Tim Houston will have the support of Pictou Centre MLA Pat Dunn in seeking the leadership of Nova Scotia’s Progressive Conservatives.
Dunn confirmed Thursday he will not be running for the leadership and that his support will be for Tim Houston.
Houston says he is definitely looking at the idea of running for the leadership of the PC Party of Nova Scotia. While he’s still not ready to give a definite answer publicly, he said he will keep his promise not to drag his feet on announcing his decision.
It’s expected the Pictou East MLA will announce his intentions to run Sunday during an event he is hosting at Glasgow Square Theatre in New Glasgow at 1 p.m.
Speaking with The News on Thursday, Houston said he has been conducting a listening tour, travelling from one end of the province to the next to hear from Nova Scotians about what’s important to them and hopes to share some of that information on Sunday when he outlines what he sees as the future of the party.
“People are excited about where the party can go,” he said.
Concerns he’s heard already surround topics such as health care, education as well as improving employment numbers. People are tired of political promises and want to feel like they are part of the process, he said.
While considered underdogs in provincial politics right now, Houston said the party grew under Jamie Baillie’s leadership from seven members in the 2013 election to 17 in the 2017 election and he believes they have what they need to grow more.
“The party is in a good place,” he said. “We have a very strong caucus.”
Will he take a shot at leading the party?
“We’ll see on Sunday,” he said.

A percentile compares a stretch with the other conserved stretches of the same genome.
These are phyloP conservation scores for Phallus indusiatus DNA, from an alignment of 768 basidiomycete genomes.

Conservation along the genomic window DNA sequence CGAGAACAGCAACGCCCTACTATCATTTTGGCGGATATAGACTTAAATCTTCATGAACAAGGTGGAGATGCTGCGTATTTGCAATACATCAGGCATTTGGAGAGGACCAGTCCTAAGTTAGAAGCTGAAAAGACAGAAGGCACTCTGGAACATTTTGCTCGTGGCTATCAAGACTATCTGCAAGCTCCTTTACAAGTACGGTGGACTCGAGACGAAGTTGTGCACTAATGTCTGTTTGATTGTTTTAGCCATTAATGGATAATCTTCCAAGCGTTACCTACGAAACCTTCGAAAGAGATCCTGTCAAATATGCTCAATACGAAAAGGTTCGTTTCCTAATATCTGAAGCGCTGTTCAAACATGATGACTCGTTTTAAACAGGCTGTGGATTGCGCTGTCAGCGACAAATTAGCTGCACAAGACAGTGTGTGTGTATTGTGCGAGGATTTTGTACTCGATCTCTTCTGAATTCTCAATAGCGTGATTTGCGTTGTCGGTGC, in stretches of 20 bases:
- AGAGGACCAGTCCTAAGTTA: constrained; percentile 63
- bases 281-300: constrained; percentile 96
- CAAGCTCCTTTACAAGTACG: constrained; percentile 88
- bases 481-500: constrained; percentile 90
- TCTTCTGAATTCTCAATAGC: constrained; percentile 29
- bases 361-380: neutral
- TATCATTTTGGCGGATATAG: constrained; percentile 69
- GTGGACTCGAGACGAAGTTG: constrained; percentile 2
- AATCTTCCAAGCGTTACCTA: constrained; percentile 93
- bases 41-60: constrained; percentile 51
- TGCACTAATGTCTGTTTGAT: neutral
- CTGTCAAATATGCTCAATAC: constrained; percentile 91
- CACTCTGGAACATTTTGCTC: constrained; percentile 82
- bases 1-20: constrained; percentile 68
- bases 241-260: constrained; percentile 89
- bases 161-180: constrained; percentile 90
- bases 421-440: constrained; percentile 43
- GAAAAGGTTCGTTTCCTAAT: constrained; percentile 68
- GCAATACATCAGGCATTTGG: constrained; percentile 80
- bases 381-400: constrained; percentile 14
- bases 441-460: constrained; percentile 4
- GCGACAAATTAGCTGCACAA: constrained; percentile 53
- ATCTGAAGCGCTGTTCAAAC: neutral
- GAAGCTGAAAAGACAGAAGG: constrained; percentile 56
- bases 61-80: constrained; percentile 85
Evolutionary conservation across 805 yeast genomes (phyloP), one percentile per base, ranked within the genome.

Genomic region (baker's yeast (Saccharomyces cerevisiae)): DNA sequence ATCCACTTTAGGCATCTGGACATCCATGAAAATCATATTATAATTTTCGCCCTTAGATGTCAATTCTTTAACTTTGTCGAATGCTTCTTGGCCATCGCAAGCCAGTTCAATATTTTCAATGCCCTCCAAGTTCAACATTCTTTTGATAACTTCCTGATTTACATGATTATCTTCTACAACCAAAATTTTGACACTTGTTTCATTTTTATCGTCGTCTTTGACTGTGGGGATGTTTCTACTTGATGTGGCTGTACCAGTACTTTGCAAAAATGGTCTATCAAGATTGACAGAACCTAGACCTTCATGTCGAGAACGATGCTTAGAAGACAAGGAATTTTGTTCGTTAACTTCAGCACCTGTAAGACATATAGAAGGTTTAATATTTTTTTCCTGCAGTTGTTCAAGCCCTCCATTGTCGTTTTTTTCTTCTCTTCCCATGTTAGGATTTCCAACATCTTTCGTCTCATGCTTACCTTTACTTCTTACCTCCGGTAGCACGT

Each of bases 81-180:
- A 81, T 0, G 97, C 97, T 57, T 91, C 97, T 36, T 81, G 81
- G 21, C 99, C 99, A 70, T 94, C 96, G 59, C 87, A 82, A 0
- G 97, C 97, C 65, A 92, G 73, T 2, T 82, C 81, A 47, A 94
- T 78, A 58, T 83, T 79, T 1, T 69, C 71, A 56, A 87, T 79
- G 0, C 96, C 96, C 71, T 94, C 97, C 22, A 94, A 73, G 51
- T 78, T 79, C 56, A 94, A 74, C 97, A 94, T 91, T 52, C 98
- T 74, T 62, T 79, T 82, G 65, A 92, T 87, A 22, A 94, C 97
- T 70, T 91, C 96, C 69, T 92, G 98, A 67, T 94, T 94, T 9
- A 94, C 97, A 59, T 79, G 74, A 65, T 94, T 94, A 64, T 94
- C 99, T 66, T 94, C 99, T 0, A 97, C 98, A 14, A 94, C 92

Dunn said he has no intentions of running and will be supporting Houston in his campaign.
“He’ll be a very credible candidate to seek out the leadership,” Dunn said.
He said they’re on the same page with where they want to see the party go.
Other possible candidates that have been rumoured to declare are Kings North MLA John Lohr and Inverness MLA Allan MacMaster. Cape Breton Mayor Cecil Clarke has also been mentioned as a possible candidate.
The PC Party executive is meeting on Nov. 18 and will likely start looking at the process of picking a new leader.
Angie Zinc, a spokesperson for the party, said that they will then have to pick a chair or co-chairs for a committee to establish the rules for choosing a new leader including when the election will be held, the deadline to nominate and small details such as the entry fee. There’s no set timetable for when this will happen.
Common election formats in the past have been a delegate convention where delegates are sent from local caucuses to vote. Other elections have allowed one vote for every party member.
Those who are running or who have endorsed someone are not allowed to be on the committee establishing the rules, she said.
The party technically has up to 18 months to choose a new leader.
Dunn said he hopes the election is in the spring so whoever is appointed leader will have the summer to get their feet wet.
“What Tim has in his favour is he’s into his second term,” Dunn said. “He knows how the whole system operates and he’s had the luxury of being our representative on the public accounts committee…. He’s had the opportunity to scrutinize every department in government.”